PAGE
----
Tuesday 16 October 2018

Keep the faith in new coach

Keane and Co can get back on track with Zebre victory

Niyi Adeolokun of Connacht is tackled by Tom James of Cardiff Blues
Niyi Adeolokun of Connacht is tackled by Tom James of Cardiff Blues

Ronan Loughney

Despite the fact that Cardiff is a lovely city my memories of playing away games there are mostly of disappointment and frustration and unfortunately that trend continued for the current team this season.

Disappointing as it was to lose after a four-game winning streak Connacht cannot dwell on this loss and will need to regroup ahead of what will be a tough trip to Stadio Sergio Lanfranchi this weekend.

The lead-in to the Cardiff game seemed to be positive with confidence and spirits high after the previous month's outings.

The team trained at Mervue United's artificial surface to prepare for Cardiff's 4G pitch and despite missing the likes of Bundee Aki and Kieran Marmion to the Irish set-up, I was quietly confident that they would go over and get an all-important away win.

But another slow start left Connacht with a lot to do and while Niyi Adeolokun's intercept against the run of play and a brace of scores from Shane Delahunt put Connacht within reach of a win, it wasn't to be.

However, two losing bonus points were something positive to take from the game. It was good to see a strong involvement from Delahunt and Pita Ahki's line break for John Muldoon's try, which is doing the rounds on social media and hopefully it's just a taste of what's to come.

You would imagine that Ahki's sevens background will fit well with the brand of rugby Kieran Keane is looking for from his players and that he will flourish in an environment where players are being asked to be ambitious and express themselves. Most importantly, it adds more depth to what is already a strong group of players to pick from at centre and wing.

In previous articles, I wrote of the importance of patience when a new coach enters a set-up and I think it will be important to remind ourselves of this at different points throughout the season.

With the three different coaches I played under with Connacht their first year often felt like we were taking two steps forward and then one step back.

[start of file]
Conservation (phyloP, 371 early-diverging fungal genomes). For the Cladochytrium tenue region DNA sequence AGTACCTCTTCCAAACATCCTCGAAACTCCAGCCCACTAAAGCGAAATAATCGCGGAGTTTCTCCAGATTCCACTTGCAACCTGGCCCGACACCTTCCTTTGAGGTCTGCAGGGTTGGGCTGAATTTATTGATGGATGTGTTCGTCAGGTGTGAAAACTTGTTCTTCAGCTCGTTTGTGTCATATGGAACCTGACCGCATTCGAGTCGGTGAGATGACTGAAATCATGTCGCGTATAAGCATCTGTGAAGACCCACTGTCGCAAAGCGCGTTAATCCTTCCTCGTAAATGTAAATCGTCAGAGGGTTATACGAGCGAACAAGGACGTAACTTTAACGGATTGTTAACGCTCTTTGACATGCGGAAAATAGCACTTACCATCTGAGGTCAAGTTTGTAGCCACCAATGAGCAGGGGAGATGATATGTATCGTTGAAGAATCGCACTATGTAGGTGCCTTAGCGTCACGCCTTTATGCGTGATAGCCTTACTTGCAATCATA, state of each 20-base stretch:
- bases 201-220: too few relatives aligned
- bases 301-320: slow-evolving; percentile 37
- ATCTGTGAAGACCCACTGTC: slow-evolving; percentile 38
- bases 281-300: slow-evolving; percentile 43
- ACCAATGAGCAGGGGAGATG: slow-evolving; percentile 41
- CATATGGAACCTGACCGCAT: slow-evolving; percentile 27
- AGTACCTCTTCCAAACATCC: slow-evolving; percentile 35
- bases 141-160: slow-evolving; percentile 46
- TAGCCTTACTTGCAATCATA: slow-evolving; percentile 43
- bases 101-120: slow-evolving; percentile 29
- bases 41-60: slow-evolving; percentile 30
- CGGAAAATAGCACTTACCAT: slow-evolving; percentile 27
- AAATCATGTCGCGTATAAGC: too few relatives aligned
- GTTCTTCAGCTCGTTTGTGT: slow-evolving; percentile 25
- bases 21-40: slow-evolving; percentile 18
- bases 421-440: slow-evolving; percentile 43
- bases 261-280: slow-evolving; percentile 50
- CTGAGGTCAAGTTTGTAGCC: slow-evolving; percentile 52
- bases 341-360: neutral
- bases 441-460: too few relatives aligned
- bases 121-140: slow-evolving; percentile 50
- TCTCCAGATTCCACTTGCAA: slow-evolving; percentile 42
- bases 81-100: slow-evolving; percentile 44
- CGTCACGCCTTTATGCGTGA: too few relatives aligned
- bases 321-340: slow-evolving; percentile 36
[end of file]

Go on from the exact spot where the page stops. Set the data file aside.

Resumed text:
Moulding a team into a top-class side takes time but the important thing is to keep moving forward after a backward step. To date Keane's influence on this group of players seems to be overwhelmingly positive.


In a lot of positions now the coach has the luxury to rotate selection or not select players he feels haven't taken their chance when given it.

A certain amount of pressure to perform is a healthy thing for any player whether it is retaining their spot from the previous game or putting their hand up for a starting birth.

Connacht will have moved on from the Cardiff game very quickly and will be focusing on the challenge that lies ahead in Italy.

This is a tough fixture, this year more than any, when you look at the strides Zebre have made. We used to always talk about how the Zebre game was a potential banana skin, because you were expected to win over there but every year they would claim a few big scalps.

I have been on a team that has lost there, and when they get their tails up they are unbelievably passionate players, and it can turn into one of your toughest games.

For years the narrative going over there was if you got a few early scores and got on top of them that would kill the fire in them.

But this year Zebre are a different animal, they have scored 24 tries in the league, compared to Connacht's 20. They have demonstrated how dangerous they can be in attack and have claimed two early wins, which is more than they have had in previous seasons, and have also had two games where they have lost by just a point, they are on track for a brilliant campaign which is great for Italian rugby and also good for the league.

So it's a really different task for Connacht going over there, but it will mean that bit more if they can get a win.

It's no longer the Zebre of old where you expect to win and they expect you to win. Now you have to pull together a complete performance to come out victorious, because the Italians are operating on a different level to previous years.

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